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Paradise Runs Deeper for Tim Muddiman

Picture of Tim Muddiman and the Strange

Tim Muddiman and the Strange

It’s not often that an artist’s debut album is as sonically mature as Tim Muddiman and the Strange’s Paradise Runs Deeper, but Tim Muddiman isn’t your typical fledgling artist.

Though Paradise Runs Deeper is functionally a debut, the British multi-instrumentalist and producer has worked extensively with Gary Numan, Pop Will Eat Itself, and Nine Inch Nails as part of their touring bands and a supporting act. In fact, the production and musical architecture on the album share similarities to those aforementioned artists with its massive, arena-worthy percussion and electro flourishes, but with a greater focus on guitar work than synthesizers. Indeed, the guitar work, both in tone and phrasing, is the most exciting element of the album. The immediate artistic comparison is Jack White by way of Johnny Marr.

Picture of Tim Muddiman

Tim Muddiman

It’s these angular, distorted guitars, along with industrial drums, that kick off the album on “Bullet Stroke”—a dark and grandiose song that sets the tone and pace for the whole affair. Unfortunately, the album deviates very little from the precedent set here. “Glass Queen” continues the mired tempo and atmosphere, but with reverb-laden and distorted open-sustain guitar, reminiscent of Chris Isaak’s “Wicked Game.” On “Rolling Stones,” Muddiman shifts between Far-East-sounding scales in the intro and verse riffs and heavy blues scales for several solos, making the track just interesting enough to overshadow the stale cadence.

The album takes a turn and dazzles with “Strangers,” which begins with tribal drums that give way to electro beats reeking of “Closer”-era Nine Inch Nails or Ministry. The guitar work here continues to impress and has a comparable feel to St. Vincent’s “Digital Witness” with its dizzying marriage of analog and digital instrumentation. Another highlight, “Oversea – Underworld,” finally switches up the tempo with a rockabilly/punk influence felt in the bass and guitar tones, riffs, and movement. It still retains most of the overarching gothic aesthetic found throughout the album, but gives the listener a much needed dose of variation. It’s a shame it comes so late in the game.

None of the album sounds particularly “strange,” however, especially compared to the current crop of darkwave bands treading similar waters, such as Cold Cave and TR/ST. But that’s not the type of “strange” Muddiman intended, explaining in an interview with Gigslutz:

‘The Strange’ isn’t really to do with the music . . . the reason why I bolted the word ‘strange’ on to my name is because the ‘strange’ is the band, the ‘strange’ is the videos we make, it’s our management and it’s our friends. It just gives me an option to do whatever the fuck I want so I don’t feel pigeon-holed. I never want to be pigeon-holed.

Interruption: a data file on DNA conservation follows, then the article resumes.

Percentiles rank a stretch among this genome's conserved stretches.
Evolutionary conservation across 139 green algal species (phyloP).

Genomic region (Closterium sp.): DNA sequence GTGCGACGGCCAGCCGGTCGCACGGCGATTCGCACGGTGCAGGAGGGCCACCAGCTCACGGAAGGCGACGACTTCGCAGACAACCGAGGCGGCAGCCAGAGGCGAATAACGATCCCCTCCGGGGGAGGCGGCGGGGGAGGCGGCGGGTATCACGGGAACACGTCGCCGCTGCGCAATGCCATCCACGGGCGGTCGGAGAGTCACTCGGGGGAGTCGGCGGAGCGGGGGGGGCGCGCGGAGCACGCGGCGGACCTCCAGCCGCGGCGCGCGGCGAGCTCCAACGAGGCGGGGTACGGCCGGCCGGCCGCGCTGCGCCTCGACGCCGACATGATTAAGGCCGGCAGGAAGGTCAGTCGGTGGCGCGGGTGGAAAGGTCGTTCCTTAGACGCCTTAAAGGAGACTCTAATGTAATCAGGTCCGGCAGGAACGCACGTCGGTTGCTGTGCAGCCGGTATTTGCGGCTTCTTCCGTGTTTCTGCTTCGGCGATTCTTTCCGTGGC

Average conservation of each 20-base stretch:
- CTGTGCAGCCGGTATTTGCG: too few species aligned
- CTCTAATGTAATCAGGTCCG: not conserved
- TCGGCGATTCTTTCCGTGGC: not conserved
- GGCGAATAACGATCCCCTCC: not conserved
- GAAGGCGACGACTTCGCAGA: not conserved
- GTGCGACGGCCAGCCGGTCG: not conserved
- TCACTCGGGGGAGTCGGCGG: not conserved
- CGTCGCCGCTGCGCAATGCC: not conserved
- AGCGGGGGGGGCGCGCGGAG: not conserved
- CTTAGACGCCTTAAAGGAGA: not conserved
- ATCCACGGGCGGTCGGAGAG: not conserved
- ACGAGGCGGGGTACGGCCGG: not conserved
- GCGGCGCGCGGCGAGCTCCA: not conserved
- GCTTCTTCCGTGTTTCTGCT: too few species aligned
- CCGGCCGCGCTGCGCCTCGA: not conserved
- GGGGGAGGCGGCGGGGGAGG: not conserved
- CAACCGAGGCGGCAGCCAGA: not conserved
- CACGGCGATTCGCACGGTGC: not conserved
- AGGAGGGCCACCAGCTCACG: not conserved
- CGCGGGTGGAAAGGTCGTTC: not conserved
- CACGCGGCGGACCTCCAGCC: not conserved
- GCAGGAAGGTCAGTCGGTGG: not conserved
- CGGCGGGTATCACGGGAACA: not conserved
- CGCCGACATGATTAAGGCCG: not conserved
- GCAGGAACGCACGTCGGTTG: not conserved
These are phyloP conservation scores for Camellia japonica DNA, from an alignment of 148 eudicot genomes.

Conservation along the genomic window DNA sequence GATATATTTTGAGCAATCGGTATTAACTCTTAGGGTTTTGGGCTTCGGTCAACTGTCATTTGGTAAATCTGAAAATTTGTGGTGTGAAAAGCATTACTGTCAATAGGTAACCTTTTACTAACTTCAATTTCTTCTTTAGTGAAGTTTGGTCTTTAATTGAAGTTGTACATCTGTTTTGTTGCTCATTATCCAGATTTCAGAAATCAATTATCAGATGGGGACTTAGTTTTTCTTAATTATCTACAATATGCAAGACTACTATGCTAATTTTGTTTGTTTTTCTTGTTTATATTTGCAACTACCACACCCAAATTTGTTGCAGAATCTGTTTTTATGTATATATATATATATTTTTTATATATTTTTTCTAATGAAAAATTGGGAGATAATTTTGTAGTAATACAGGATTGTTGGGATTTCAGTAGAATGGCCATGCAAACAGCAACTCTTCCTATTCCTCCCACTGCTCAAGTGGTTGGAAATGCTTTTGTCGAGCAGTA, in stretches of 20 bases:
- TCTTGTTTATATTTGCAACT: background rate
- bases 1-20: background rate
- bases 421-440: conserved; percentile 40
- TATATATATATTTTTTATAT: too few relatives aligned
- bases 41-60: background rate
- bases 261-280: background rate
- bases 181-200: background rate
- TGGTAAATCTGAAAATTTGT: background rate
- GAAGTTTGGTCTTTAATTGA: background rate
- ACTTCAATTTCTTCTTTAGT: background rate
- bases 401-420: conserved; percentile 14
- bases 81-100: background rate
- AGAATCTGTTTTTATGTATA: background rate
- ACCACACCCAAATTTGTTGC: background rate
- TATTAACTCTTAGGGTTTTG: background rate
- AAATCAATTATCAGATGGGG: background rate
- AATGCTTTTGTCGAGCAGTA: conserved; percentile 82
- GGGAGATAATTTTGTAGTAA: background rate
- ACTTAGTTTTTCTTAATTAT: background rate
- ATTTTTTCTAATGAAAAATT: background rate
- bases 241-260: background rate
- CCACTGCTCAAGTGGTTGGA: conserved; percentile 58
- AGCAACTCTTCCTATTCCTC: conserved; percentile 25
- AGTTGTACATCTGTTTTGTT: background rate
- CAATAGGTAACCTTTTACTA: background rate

Tim Muddiman’s devil-may-care, individualistic sentiment here is admirable, but never seems realized in terms of the songwriting. Instead, it feels like a major studio album, accompanied by many of the trappings associated with mainstream rock music.

Indeed, the guitar work, both in tone and phrasing, is the most exciting element of the album. The immediate artistic comparison is Jack White by way of Johnny Marr.

Another major shortcoming of the album are the pedestrian lyrics found on multiple tracks, many of them sounding like an angsty teen’s songbook or diary. “Rolling Stones,” “Hands and Claws,” and “Wildwood Stone” are perhaps the biggest lyrical offenders. On the first, Muddiman sings “Until we’re down and gone alone / Forever rolling stones.” “Hands and Claws” finds Muddiman shouting clichés like “between the devil and the deep blue sea” before launching into the refrain, “there will always be another, another drunk lover.” “Wildwood Stone” has perhaps the most laughably trite chorus with Muddiman pleading to a lover “please don’t go.”

This isn’t to say that the lyrics aren’t catchy—quite the opposite actually—these songs have a way of getting stuck in your head. Tim Muddiman’s songs would benefit from some serious study of the late Leonard Cohen to capture that intersection of earworm poppiness and profundity. If anything, Muddiman needs to focus more on images and storytelling over romantic philosophizing.

In the end, Paradise Runs Deeper showcases a wonderfully talented musician in Tim Muddiman with a distinct sound and ambiance, but it’s ultimately too repetitive in pacing, rhythm, and lyrics to fully recommend. Muddiman is at his best when he surprises and ditches the blueprint laid out in the early tracks of the album. Hopefully, he can weird (née strange) things up on his next effort and fulfill all of the promise found on this debut.